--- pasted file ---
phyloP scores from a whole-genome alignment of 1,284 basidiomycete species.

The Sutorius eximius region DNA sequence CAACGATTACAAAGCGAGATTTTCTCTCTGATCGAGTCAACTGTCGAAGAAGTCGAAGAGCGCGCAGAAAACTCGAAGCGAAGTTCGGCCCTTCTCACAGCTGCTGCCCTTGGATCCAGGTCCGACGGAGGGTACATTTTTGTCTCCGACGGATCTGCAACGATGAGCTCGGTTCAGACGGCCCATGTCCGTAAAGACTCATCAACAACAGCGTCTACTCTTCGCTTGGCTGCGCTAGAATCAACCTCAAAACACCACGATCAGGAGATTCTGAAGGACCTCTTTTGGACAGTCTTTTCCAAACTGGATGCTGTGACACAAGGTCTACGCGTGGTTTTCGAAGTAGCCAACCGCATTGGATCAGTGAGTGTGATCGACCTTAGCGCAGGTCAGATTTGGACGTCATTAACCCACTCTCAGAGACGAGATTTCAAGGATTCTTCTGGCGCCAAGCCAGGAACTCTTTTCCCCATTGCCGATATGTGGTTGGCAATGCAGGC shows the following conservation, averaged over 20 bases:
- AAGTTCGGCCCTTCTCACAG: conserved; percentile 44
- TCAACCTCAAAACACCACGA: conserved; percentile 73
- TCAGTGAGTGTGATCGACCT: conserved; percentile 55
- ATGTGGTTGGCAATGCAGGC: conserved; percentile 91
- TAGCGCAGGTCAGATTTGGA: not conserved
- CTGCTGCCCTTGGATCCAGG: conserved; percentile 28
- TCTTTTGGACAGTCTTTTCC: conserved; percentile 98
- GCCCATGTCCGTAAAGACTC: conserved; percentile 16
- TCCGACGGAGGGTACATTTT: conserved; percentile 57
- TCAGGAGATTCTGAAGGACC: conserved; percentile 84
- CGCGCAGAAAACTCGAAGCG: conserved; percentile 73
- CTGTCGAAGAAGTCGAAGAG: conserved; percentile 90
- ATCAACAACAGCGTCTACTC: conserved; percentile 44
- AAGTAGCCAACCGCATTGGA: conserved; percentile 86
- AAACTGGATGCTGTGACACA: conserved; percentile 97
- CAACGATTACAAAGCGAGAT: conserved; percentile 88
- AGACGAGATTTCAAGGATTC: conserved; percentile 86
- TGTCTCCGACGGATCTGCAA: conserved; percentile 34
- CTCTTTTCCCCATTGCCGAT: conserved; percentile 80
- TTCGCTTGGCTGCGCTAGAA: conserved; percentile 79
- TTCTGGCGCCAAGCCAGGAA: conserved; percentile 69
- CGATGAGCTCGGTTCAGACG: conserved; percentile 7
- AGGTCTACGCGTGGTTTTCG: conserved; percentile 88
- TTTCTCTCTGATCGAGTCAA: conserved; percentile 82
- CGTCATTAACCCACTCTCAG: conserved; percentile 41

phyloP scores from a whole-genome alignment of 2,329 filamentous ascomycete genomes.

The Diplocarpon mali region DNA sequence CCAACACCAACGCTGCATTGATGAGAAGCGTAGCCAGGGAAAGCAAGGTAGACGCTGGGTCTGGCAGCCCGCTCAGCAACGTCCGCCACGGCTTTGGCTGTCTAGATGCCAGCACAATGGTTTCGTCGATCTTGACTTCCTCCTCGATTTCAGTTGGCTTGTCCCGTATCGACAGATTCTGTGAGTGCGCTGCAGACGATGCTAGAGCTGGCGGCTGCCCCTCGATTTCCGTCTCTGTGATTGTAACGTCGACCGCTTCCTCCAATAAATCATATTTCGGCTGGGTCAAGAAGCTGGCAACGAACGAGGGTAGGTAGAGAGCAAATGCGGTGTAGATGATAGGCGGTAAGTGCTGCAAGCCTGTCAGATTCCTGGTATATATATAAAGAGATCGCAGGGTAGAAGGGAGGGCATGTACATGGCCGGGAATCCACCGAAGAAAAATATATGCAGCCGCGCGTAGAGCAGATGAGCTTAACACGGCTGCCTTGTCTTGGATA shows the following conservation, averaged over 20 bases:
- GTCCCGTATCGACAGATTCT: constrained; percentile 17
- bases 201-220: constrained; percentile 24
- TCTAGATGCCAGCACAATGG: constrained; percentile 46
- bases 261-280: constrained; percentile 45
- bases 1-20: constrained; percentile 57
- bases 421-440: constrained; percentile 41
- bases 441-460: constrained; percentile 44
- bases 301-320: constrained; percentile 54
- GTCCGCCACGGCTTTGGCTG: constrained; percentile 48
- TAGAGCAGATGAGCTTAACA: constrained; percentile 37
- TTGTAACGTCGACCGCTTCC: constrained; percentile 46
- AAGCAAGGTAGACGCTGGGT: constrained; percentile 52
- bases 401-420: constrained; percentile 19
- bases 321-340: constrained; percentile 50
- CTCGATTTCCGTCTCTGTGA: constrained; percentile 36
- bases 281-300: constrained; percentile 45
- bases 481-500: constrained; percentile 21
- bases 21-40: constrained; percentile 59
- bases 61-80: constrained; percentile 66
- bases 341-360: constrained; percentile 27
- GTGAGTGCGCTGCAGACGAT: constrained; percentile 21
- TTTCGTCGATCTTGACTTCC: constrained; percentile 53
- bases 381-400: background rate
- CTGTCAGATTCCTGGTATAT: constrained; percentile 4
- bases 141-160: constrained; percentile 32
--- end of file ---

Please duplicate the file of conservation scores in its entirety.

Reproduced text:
phyloP scores from a whole-genome alignment of 1,284 basidiomycete species.

The Sutorius eximius region DNA sequence CAACGATTACAAAGCGAGATTTTCTCTCTGATCGAGTCAACTGTCGAAGAAGTCGAAGAGCGCGCAGAAAACTCGAAGCGAAGTTCGGCCCTTCTCACAGCTGCTGCCCTTGGATCCAGGTCCGACGGAGGGTACATTTTTGTCTCCGACGGATCTGCAACGATGAGCTCGGTTCAGACGGCCCATGTCCGTAAAGACTCATCAACAACAGCGTCTACTCTTCGCTTGGCTGCGCTAGAATCAACCTCAAAACACCACGATCAGGAGATTCTGAAGGACCTCTTTTGGACAGTCTTTTCCAAACTGGATGCTGTGACACAAGGTCTACGCGTGGTTTTCGAAGTAGCCAACCGCATTGGATCAGTGAGTGTGATCGACCTTAGCGCAGGTCAGATTTGGACGTCATTAACCCACTCTCAGAGACGAGATTTCAAGGATTCTTCTGGCGCCAAGCCAGGAACTCTTTTCCCCATTGCCGATATGTGGTTGGCAATGCAGGC shows the following conservation, averaged over 20 bases:
- AAGTTCGGCCCTTCTCACAG: conserved; percentile 44
- TCAACCTCAAAACACCACGA: conserved; percentile 73
- TCAGTGAGTGTGATCGACCT: conserved; percentile 55
- ATGTGGTTGGCAATGCAGGC: conserved; percentile 91
- TAGCGCAGGTCAGATTTGGA: not conserved
- CTGCTGCCCTTGGATCCAGG: conserved; percentile 28
- TCTTTTGGACAGTCTTTTCC: conserved; percentile 98
- GCCCATGTCCGTAAAGACTC: conserved; percentile 16
- TCCGACGGAGGGTACATTTT: conserved; percentile 57
- TCAGGAGATTCTGAAGGACC: conserved; percentile 84
- CGCGCAGAAAACTCGAAGCG: conserved; percentile 73
- CTGTCGAAGAAGTCGAAGAG: conserved; percentile 90
- ATCAACAACAGCGTCTACTC: conserved; percentile 44
- AAGTAGCCAACCGCATTGGA: conserved; percentile 86
- AAACTGGATGCTGTGACACA: conserved; percentile 97
- CAACGATTACAAAGCGAGAT: conserved; percentile 88
- AGACGAGATTTCAAGGATTC: conserved; percentile 86
- TGTCTCCGACGGATCTGCAA: conserved; percentile 34
- CTCTTTTCCCCATTGCCGAT: conserved; percentile 80
- TTCGCTTGGCTGCGCTAGAA: conserved; percentile 79
- TTCTGGCGCCAAGCCAGGAA: conserved; percentile 69
- CGATGAGCTCGGTTCAGACG: conserved; percentile 7
- AGGTCTACGCGTGGTTTTCG: conserved; percentile 88
- TTTCTCTCTGATCGAGTCAA: conserved; percentile 82
- CGTCATTAACCCACTCTCAG: conserved; percentile 41

phyloP scores from a whole-genome alignment of 2,329 filamentous ascomycete genomes.

The Diplocarpon mali region DNA sequence CCAACACCAACGCTGCATTGATGAGAAGCGTAGCCAGGGAAAGCAAGGTAGACGCTGGGTCTGGCAGCCCGCTCAGCAACGTCCGCCACGGCTTTGGCTGTCTAGATGCCAGCACAATGGTTTCGTCGATCTTGACTTCCTCCTCGATTTCAGTTGGCTTGTCCCGTATCGACAGATTCTGTGAGTGCGCTGCAGACGATGCTAGAGCTGGCGGCTGCCCCTCGATTTCCGTCTCTGTGATTGTAACGTCGACCGCTTCCTCCAATAAATCATATTTCGGCTGGGTCAAGAAGCTGGCAACGAACGAGGGTAGGTAGAGAGCAAATGCGGTGTAGATGATAGGCGGTAAGTGCTGCAAGCCTGTCAGATTCCTGGTATATATATAAAGAGATCGCAGGGTAGAAGGGAGGGCATGTACATGGCCGGGAATCCACCGAAGAAAAATATATGCAGCCGCGCGTAGAGCAGATGAGCTTAACACGGCTGCCTTGTCTTGGATA shows the following conservation, averaged over 20 bases:
- GTCCCGTATCGACAGATTCT: constrained; percentile 17
- bases 201-220: constrained; percentile 24
- TCTAGATGCCAGCACAATGG: constrained; percentile 46
- bases 261-280: constrained; percentile 45
- bases 1-20: constrained; percentile 57
- bases 421-440: constrained; percentile 41
- bases 441-460: constrained; percentile 44
- bases 301-320: constrained; percentile 54
- GTCCGCCACGGCTTTGGCTG: constrained; percentile 48
- TAGAGCAGATGAGCTTAACA: constrained; percentile 37
- TTGTAACGTCGACCGCTTCC: constrained; percentile 46
- AAGCAAGGTAGACGCTGGGT: constrained; percentile 52
- bases 401-420: constrained; percentile 19
- bases 321-340: constrained; percentile 50
- CTCGATTTCCGTCTCTGTGA: constrained; percentile 36
- bases 281-300: constrained; percentile 45
- bases 481-500: constrained; percentile 21
- bases 21-40: constrained; percentile 59
- bases 61-80: constrained; percentile 66
- bases 341-360: constrained; percentile 27
- GTGAGTGCGCTGCAGACGAT: constrained; percentile 21
- TTTCGTCGATCTTGACTTCC: constrained; percentile 53
- bases 381-400: background rate
- CTGTCAGATTCCTGGTATAT: constrained; percentile 4
- bases 141-160: constrained; percentile 32